Singer 7258 Review Summary
The Singer Stylist 7258 is an award winning (Consumers Digest) sewing machine, and one of the best in its class. Unfortunately, the price segment it falls in puts it up against some stiff competition from Brother and Janome, but that’s no reason to overlook this gem.
What I like:
– great accessory package
– drop-in bobbin with clear housing
– easy threading (once you get the hang of it)
– smooth operation
– pedal free with good controls
– simple control panel
– good selection of stitches
– twin needle capability
What I don’t like:
– no oversize table included
– not suitable for thicker fabrics
– short cord on pedal
Singer Stylist 7258 – Full Review
Hey, I’m Sally James, and today I’ll be taking an in-depth look at this brilliant sewing machine from Singer.
Well, it’s a pretty machine. I’m not real crazy about the turquoise color of the control panel area, but at least it’s a soft color so you just sort of forget about it once you’re busy sewing.
I like the button and control locations, and with only three buttons to hit you don’t have to worry too much about hitting the wrong one at the wrong time.
Looking at the included accessories…well, wow. A package of 10 presser feet means you hit the ground running right out of the box.
Throw in a pack of needles, bobbins, spool pin with extra felt, spool caps, a little screwdriver, seam ripper, dust cover, and darning plate and you have a wonderful starter package. Oh, you get the pedal and power cord, as well as a manual and DVD too.
The machine feels really study, and I completely believe Singer when they say it’s built around an all metal frame. Quality construction!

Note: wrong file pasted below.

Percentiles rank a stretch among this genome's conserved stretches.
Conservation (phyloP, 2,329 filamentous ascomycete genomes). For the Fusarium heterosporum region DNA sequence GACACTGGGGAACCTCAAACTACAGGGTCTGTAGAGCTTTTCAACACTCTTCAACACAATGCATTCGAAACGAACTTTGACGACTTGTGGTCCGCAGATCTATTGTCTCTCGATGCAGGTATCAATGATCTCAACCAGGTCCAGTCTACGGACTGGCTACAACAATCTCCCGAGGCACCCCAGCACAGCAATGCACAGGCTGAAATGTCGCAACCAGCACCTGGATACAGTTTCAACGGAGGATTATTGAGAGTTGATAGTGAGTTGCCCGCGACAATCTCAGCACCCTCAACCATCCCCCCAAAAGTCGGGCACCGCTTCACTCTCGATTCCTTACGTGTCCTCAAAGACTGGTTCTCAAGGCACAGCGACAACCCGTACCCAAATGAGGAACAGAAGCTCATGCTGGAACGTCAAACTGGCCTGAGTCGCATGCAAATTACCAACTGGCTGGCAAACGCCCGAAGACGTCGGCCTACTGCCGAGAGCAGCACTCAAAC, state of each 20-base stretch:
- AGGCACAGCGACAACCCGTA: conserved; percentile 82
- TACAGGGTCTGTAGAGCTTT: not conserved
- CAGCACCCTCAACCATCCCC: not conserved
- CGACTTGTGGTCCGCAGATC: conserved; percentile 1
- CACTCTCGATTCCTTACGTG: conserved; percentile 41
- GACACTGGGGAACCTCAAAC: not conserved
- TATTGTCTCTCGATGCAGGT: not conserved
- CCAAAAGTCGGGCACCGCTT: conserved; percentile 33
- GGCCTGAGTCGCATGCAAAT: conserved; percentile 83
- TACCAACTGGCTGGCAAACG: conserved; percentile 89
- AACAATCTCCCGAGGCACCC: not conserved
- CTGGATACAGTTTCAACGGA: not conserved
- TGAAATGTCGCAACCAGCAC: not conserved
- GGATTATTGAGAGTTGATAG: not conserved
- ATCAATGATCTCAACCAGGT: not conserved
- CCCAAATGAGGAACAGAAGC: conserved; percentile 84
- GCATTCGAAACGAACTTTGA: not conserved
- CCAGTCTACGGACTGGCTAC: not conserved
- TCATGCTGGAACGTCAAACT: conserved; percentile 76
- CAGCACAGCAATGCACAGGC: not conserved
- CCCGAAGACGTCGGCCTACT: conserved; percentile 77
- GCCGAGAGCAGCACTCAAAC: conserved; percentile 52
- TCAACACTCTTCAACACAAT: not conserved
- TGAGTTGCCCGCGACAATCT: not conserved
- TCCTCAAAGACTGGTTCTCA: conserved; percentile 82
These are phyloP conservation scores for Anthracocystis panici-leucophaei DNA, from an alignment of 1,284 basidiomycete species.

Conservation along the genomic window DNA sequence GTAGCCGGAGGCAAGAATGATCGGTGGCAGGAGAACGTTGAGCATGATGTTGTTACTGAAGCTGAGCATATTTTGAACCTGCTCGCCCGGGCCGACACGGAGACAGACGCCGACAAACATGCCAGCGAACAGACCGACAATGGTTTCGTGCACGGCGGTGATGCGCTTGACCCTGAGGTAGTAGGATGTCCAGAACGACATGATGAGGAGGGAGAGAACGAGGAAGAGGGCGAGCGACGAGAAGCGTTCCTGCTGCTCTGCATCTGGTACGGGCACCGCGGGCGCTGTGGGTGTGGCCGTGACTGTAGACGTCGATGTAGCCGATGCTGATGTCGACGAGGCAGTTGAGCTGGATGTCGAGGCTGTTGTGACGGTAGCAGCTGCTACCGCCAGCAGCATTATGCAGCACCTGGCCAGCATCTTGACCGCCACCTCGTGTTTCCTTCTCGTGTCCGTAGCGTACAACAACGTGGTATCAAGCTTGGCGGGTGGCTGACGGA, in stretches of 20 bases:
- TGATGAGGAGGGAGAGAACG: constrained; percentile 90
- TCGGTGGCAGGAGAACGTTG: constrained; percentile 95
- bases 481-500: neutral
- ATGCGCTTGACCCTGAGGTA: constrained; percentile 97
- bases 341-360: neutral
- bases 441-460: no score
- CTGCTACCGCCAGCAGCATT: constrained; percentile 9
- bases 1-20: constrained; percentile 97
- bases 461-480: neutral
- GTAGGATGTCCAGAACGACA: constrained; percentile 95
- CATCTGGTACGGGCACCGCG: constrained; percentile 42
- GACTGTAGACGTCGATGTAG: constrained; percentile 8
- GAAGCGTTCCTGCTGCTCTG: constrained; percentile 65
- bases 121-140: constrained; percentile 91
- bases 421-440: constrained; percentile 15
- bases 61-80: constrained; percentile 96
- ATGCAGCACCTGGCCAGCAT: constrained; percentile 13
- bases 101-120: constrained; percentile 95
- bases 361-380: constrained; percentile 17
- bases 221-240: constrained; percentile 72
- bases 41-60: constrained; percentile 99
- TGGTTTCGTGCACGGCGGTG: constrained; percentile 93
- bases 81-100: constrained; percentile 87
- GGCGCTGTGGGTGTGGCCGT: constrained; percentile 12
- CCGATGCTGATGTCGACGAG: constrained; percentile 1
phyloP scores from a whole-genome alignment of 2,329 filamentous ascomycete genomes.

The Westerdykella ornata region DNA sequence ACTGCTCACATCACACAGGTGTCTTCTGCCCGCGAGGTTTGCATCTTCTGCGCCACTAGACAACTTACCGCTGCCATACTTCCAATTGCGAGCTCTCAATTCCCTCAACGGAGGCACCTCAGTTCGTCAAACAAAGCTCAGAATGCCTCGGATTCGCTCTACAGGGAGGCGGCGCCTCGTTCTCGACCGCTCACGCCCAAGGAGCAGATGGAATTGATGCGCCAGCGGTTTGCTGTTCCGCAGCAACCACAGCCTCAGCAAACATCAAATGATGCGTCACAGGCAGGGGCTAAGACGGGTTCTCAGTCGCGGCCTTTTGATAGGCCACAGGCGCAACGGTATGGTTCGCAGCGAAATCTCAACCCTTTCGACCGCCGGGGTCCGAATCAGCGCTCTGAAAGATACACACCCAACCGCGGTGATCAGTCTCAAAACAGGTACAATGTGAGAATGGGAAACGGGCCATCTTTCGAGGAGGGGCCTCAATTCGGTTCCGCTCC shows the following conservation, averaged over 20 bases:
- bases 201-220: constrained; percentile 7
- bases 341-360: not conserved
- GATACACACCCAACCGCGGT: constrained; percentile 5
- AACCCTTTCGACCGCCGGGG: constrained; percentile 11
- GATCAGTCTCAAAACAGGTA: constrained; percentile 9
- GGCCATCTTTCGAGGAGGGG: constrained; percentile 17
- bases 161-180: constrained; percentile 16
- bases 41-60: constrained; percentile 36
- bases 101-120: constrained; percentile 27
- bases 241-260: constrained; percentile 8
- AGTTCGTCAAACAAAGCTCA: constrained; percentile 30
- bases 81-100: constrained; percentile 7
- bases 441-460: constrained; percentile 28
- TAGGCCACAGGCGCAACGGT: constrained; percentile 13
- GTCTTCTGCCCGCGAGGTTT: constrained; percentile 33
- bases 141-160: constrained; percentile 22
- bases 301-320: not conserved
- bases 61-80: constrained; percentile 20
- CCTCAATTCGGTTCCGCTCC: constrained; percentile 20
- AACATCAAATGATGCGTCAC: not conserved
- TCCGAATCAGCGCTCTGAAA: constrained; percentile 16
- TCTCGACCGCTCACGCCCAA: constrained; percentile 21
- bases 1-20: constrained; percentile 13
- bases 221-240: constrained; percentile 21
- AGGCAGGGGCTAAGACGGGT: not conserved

Let’s start by looking what the machine offers, and more importantly, what that means to YOU.
– 100 stitches
The number of stitches on a sewing machine is not that important to me in general. I’ve never used even half the stitches on these machines, and I end up sticking to only a small number that I use for most projects.
Singer has outfitted the 7258 with a wonderful array of decorative stitches – a whopping 76 of them. They included only 9 basic, every day stitches. These should get you through most of your everyday mending and stitching jobs.
You also get 8 stretch stitches and 7 fully automatic buttonholes. So, this is a very good and versatile spread.
– Automatic needle threader
Squint squint, aim, miss. Haha, we really don’t want to thread needles by hand, do we? The Singer 7258 offers an automatic needle threader that’s so simple to use once you have the hang of it. Thumbs up from me, that’s all I can say.
– LED display and control panel
A rather simple control panel and LCD display allows you to choose your stitches. Use the up and down arrow buttons to select your stitch, and the machine automatically chooses the optimal width and length for you. It’s a pretty standard computerized sewing machine control setup, but it works just fine.
– Droppity Boppity Bobbin
Yeah I know, I’m a bit silly sometimes. Okay, yes, this machine has a top drop-in bobbin system and, even better, a clear bobbin housing so you can actually keep tabs on your thread. I love machines that combine these two features, so yet again the Singer scores points.
– Pedalless Auto Pilot Sewing